My Dad was one of the most creative people I’ve ever known. You know the jingle, “Aussie kids are Weetbix kids?” That was created by my Dad, Pat Aulton. So was the Gough Whitlam election song, “It’s time”. He even had a hit with “The Lion Sleeps Tonight” in Australia, which later went on to feature in The Lion King. Yes, he was multi-talented musically and used his voice, guitar and piano skills to carve out an impressive career in the music industry.

So it seemed a cruel twist of fate that Dad would be diagnosed with throat cancer. I guess I shouldn’t have been shocked given that he smoked and drank for all of his adult life.

The doctors recommended removing part of his throat, including his voice box, but Dad would have no part of this. His voice was his instrument. And so we set upon a regime of chemotherapy and radiation.

I was 27 at the time, and in my final year of a Bachelor of Naturopathy, studying three hours away, and so I was able to spend a good amount of time with him.

Nothing ever prepares you for cancer and how it turns lives upside down. I would go and sit in on his appointments to be there for him, but also to hear about his intended treatment so I could prescribe any complementary medicines alongside his conventional treatments.

I remember visiting the oncologist one day when they gave him a barrier cream to ‘help’ his radiation burn.

It was petroleum-based and I struggled with the thought that this by-product of oil refining could have any place ‘soothing’ radiation burn. So it went straight in the bin. Instead, I did my research and went about making him something natural. I came up with a cream based on calendula and vitamin E. Both Vitamin E and calendula provide anti-inflammatory and wound-healing benefits. Calendula also has some research showing its benefit in soothing radiation burn.

With the assistance of the oncology nurses, Dad was instructed to apply the cream daily, especially after radiation treatment. Not far into his treatment, the nurses were commenting on his radiation burn, and how much less it was compared to other patients. In fact, he had very little redness at all, which minimised his pain. I was so happy.

Unfortunately my father passed away the following year. His final words to me were ‘be strong’. And whilst I haven’t always lived up to his words, I feel his strength in me and am determined to use any lessons learned through his illness to help others.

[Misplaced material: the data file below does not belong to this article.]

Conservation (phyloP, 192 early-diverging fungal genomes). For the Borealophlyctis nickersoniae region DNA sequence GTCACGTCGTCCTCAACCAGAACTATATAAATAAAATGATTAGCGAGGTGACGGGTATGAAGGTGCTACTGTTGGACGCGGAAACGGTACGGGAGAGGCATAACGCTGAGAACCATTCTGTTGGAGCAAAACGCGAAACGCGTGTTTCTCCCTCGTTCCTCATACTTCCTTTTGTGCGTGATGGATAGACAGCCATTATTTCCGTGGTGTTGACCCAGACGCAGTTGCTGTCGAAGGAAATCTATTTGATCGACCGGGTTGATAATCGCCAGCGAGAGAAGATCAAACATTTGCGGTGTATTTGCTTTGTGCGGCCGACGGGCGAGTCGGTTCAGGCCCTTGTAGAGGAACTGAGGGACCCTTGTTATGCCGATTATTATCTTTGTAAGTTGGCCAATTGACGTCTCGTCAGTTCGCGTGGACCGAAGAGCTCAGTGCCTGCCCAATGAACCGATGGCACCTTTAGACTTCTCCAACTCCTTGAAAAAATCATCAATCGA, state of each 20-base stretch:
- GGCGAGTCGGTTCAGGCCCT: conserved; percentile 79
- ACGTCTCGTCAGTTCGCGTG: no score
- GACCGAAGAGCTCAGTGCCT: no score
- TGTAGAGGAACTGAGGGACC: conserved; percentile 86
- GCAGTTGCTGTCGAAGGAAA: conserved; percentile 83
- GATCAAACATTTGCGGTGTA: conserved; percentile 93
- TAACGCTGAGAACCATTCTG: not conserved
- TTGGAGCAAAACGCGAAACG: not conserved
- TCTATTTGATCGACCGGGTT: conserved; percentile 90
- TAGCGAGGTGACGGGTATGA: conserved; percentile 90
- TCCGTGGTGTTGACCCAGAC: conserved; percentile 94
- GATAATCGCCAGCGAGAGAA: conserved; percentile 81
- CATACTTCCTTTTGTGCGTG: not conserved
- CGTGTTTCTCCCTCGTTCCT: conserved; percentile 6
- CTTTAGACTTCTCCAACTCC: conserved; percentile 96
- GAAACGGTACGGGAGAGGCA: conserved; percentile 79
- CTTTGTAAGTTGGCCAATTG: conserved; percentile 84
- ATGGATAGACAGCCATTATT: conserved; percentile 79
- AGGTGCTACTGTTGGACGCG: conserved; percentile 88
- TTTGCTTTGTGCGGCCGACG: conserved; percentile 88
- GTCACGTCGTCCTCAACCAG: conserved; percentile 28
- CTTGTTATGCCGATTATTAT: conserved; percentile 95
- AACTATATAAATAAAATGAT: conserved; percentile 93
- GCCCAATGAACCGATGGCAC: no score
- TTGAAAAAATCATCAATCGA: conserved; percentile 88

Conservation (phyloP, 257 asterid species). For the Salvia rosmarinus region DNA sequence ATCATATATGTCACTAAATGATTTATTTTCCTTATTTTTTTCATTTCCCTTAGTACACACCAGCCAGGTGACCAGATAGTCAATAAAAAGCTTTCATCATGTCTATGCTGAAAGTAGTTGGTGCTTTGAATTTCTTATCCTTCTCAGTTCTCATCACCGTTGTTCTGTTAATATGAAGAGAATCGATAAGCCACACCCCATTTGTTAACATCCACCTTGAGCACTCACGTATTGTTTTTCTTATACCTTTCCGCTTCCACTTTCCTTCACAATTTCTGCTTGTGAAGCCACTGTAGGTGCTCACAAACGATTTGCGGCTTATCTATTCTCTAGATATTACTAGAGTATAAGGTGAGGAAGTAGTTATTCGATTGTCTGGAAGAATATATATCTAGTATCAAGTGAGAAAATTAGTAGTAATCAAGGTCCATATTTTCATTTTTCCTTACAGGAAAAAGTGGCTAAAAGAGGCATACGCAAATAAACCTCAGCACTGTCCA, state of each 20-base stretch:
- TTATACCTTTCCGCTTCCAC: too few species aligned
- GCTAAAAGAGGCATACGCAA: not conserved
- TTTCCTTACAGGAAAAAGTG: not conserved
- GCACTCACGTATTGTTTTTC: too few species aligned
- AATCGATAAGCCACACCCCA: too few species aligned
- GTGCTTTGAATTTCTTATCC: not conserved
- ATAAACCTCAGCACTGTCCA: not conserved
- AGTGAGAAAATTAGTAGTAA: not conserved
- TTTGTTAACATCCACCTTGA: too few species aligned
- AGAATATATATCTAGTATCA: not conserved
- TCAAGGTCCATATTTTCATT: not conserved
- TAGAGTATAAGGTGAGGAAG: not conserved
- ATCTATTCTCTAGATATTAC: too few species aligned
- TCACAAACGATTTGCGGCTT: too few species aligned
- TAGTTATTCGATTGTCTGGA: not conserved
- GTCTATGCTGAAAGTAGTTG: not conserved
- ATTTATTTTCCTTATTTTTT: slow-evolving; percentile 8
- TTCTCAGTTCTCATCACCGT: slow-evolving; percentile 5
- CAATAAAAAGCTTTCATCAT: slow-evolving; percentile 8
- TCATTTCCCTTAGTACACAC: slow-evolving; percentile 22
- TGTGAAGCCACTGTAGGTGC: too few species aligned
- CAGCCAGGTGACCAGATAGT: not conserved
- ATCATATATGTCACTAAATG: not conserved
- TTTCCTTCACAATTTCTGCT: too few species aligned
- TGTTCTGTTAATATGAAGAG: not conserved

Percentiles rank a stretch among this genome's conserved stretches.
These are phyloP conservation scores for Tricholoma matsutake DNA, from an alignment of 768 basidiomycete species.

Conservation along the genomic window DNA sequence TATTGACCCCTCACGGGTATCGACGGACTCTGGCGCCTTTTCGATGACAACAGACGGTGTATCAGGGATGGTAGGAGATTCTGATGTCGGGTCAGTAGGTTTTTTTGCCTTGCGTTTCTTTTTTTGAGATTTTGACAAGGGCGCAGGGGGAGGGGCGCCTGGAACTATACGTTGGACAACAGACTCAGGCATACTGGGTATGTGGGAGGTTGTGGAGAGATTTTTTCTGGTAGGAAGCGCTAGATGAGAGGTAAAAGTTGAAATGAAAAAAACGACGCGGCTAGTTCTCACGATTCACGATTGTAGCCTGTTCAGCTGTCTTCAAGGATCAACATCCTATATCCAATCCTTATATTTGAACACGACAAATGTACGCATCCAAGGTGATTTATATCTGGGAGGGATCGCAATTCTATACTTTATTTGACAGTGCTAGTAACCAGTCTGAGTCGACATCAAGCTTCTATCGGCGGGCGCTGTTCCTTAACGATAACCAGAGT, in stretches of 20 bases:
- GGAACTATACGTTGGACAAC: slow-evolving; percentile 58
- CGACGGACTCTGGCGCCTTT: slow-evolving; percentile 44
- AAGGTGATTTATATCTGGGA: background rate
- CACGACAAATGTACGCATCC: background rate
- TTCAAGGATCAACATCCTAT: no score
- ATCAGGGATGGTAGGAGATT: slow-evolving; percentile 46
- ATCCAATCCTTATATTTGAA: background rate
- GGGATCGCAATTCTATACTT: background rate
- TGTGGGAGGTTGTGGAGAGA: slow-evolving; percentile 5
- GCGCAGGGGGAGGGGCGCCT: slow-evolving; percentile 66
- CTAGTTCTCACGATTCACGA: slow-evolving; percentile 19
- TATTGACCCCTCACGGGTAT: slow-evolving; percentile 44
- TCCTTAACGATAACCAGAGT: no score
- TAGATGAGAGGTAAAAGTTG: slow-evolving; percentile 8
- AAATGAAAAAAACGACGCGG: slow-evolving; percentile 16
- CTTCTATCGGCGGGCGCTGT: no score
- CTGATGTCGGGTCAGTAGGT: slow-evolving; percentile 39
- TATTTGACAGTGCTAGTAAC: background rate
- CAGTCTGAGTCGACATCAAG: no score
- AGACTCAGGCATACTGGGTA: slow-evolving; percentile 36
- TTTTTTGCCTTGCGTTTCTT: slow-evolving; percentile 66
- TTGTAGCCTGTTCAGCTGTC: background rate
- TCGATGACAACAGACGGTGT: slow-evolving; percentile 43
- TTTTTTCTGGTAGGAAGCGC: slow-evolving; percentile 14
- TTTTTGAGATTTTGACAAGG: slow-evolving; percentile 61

Perhaps the greatest lesson I learnt from his passing was that natural skincare can have a profound effect. After my father died, I was inspired to continue to search for natural and organic alternatives for skin issues.

I dabbled with formulations for myself, family and friends. I was particularly obsessed with infusing botanicals in cold pressed oils. Sometimes it worked, sometimes it failed miserably. Slowly I put my chemistry lessons to good use and learnt how to make decent skincare products.

After two years working in complementary medicine research at a university, I went into private practice. Straight away I started making skincare formulations for clients, treating everything from acne to psoriasis, and the feedback I got from patients inspired me to do more.

It’s now 10 years since my father passed away and Clémence Organics is a fully fledged skincare line. We have 13 products and we’ve won 13 international beauty awards.

I know this sounds a bit silly because I’m not changing the world anywhere near the scale of someone like, say, Nelson Mandela, but I love being able to make a difference in people’s lives. Whether it’s helping a child with painful eczema or a woman with facial rosacea, sometimes all it takes is swapping one cream for another to make a life-changing difference to them. Above all though, it’s heartwarming to know that my father’s cancer spawned something so positive.

While you’re here, this is the real life story of a woman who found out she had cancer after reading an article about it, and the real life story of a woman who lost both her breasts to cancer.

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